Joe Biden

Proclamation 10727—Black Maternal Health Week, 2024

April 10, 2024

By the President of the United States of America
A Proclamation

During Black Maternal Health Week, we recommit to ending the maternal health crisis that is taking the lives of far too many of our Nation's mothers.

Women in America are dying at a higher rate from pregnancy-related causes than women in any other developed nation. Black women face even more risk and are three times more likely to die from pregnancy-related causes than white women. That is in no small part because of a long history of systemic racism and bias. Studies show that when Black women suffer from severe injuries or pregnancy complications or simply ask for assistance, they are often dismissed or ignored in the health care settings that are supposed to care for them. People of color—including expecting mothers—also bear the brunt of environmental injustices like air and water pollution, which worsen health outcomes. Too often, Black mothers lack access to safe and secure housing, affordable transportation, and affordable, healthy food. This is unjust and unacceptable.

That is why my Administration has worked to address this crisis from the very beginning. Vice President Kamala Harris came into office as a key leader on maternal health and continues to fight for improved maternal health outcomes, elevating the issue nationally and convening experts and activists to find solutions. My Administration's first piece of historic legislation—the American Rescue Plan—gave States the option to provide a full year of postpartum coverage to women on Medicaid, increasing it from just 60 days previously. Now, 45 States, Washington, D.C., and the United States Virgin Islands provide a full year of this critical care. We also made coverage under the Affordable Care Act more affordable, saving millions of families an average of $800 per year on health insurance premiums.

My Administration also released the Blueprint for Addressing the Maternal Health Crisis, which outlines actions the Federal Government will take to combat maternal mortality and improve maternal health. To start, we created a new "Birthing-Friendly" hospital designation that highlights hospitals and health systems that offer high-quality maternal care—ensuring that expecting mothers know where to go to get the help they need. To find out which facilities are "Birthing-Friendly," go to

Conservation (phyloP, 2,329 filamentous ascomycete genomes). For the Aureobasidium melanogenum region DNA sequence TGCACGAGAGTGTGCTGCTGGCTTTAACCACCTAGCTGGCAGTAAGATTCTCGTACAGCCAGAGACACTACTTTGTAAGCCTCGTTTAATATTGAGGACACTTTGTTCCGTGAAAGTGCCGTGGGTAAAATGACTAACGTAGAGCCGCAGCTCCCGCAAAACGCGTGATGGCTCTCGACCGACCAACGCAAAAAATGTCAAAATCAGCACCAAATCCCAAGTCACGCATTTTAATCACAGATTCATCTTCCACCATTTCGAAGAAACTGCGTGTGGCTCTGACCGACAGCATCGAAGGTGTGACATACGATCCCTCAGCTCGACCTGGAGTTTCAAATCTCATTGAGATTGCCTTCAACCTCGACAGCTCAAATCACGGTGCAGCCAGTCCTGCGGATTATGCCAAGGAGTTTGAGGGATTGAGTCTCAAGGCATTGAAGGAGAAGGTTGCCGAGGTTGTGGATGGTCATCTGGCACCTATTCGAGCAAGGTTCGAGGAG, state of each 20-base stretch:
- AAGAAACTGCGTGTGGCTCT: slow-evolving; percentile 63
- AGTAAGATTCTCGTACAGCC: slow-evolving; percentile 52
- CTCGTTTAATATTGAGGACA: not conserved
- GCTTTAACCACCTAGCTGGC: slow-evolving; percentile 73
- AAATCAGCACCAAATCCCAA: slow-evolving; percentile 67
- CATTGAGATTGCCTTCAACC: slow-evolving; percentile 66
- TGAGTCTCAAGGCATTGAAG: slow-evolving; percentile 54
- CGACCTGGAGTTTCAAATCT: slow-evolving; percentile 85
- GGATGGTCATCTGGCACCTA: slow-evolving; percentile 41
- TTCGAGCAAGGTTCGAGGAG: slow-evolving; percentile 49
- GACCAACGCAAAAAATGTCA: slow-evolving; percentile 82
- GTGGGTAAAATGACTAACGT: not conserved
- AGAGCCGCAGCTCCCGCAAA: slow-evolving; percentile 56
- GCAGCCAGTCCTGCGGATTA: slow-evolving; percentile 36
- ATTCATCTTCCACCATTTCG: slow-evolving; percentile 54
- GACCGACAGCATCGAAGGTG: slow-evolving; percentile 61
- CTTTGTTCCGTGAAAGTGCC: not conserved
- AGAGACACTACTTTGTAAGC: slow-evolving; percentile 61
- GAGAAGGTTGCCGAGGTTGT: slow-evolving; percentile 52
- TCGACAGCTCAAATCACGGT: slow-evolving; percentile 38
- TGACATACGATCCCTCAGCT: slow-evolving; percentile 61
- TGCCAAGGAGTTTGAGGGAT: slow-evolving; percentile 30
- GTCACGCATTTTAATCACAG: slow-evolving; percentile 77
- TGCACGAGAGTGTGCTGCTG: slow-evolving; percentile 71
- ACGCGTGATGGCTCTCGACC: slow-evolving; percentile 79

Mental health care is health care—it is so important that women have access to it throughout pregnancy and beyond. My Administration launched the Maternal Mental Health Hotline so that the one in five women in America who experience maternal mental health conditions like depression, anxiety, or substance use disorder can get the support they need. New and expecting mothers can call 1-833-TLC-MAMA—a confidential, 24-hour, toll-free number—to connect with professional counselors. Tens of thousands of women have already taken advantage of this valuable hotline, and we know that being able to access support in times of need literally saves lives. Additionally, we are supporting and expanding maternal mental health screening programs, including for postpartum depression. We are partnering with community-based organizations to help pregnant women access services that treat substance use disorder and support victims of domestic violence.

My Administration is working to grow and diversify the maternal health workforce to better serve expecting mothers by helping health care providers hire and train physicians, certified midwives, doulas, and community health workers. I also signed legislation to ensure employers make reasonable accommodations for pregnant and nursing mothers, who deserve job security and to have their workplace rights respected by expanding the use of break time and access to private spaces for millions of nursing parents. I also remain committed to addressing the long-standing inequities that Black communities have faced and that continue to damage the health and wellness of Black mothers. For example, we have been working to end discrimination in housing, make public transit more accessible to everyone no matter where they live, expand access to healthy and affordable food, and tackle dangerous environmental injustices that take the biggest toll on families from communities of color.

There is still so much to do to ensure safety and dignity in pregnancy and childbirth. This week, we extend our gratitude to all the maternal health care workers, who are on the frontlines of this work. Together, I know that we can make America the best country in the world to have a baby.

Now, Therefore, I, Joseph R. Biden Jr., President of the United States of America, by virtue of the authority vested in me by the Constitution and the laws of the United States, do hereby proclaim April 11 through April 17, 2024, as Black Maternal Health Week. I call upon all Americans to raise awareness of the state of Black maternal health in the United States by understanding the consequences of institutional racism; recognizing the scope of this problem and the need for urgent solutions; amplifying the voices and experiences of Black women, families, and communities; and committing to building a world in which Black women do not have to fear for their safety, well-being, dignity, or lives before, during, and after pregnancy.

In Witness Whereof, I have hereunto set my hand this tenth day of April, in the year of our Lord two thousand twenty-four, and of the Independence of the United States of America the two hundred and forty-eighth.

Signature of Joe Biden

NOTE: This proclamation was published in the Federal Register on April 15.

Joseph R. Biden, Proclamation 10727—Black Maternal Health Week, 2024 Online by Gerhard Peters and John T. Woolley, The American Presidency Project

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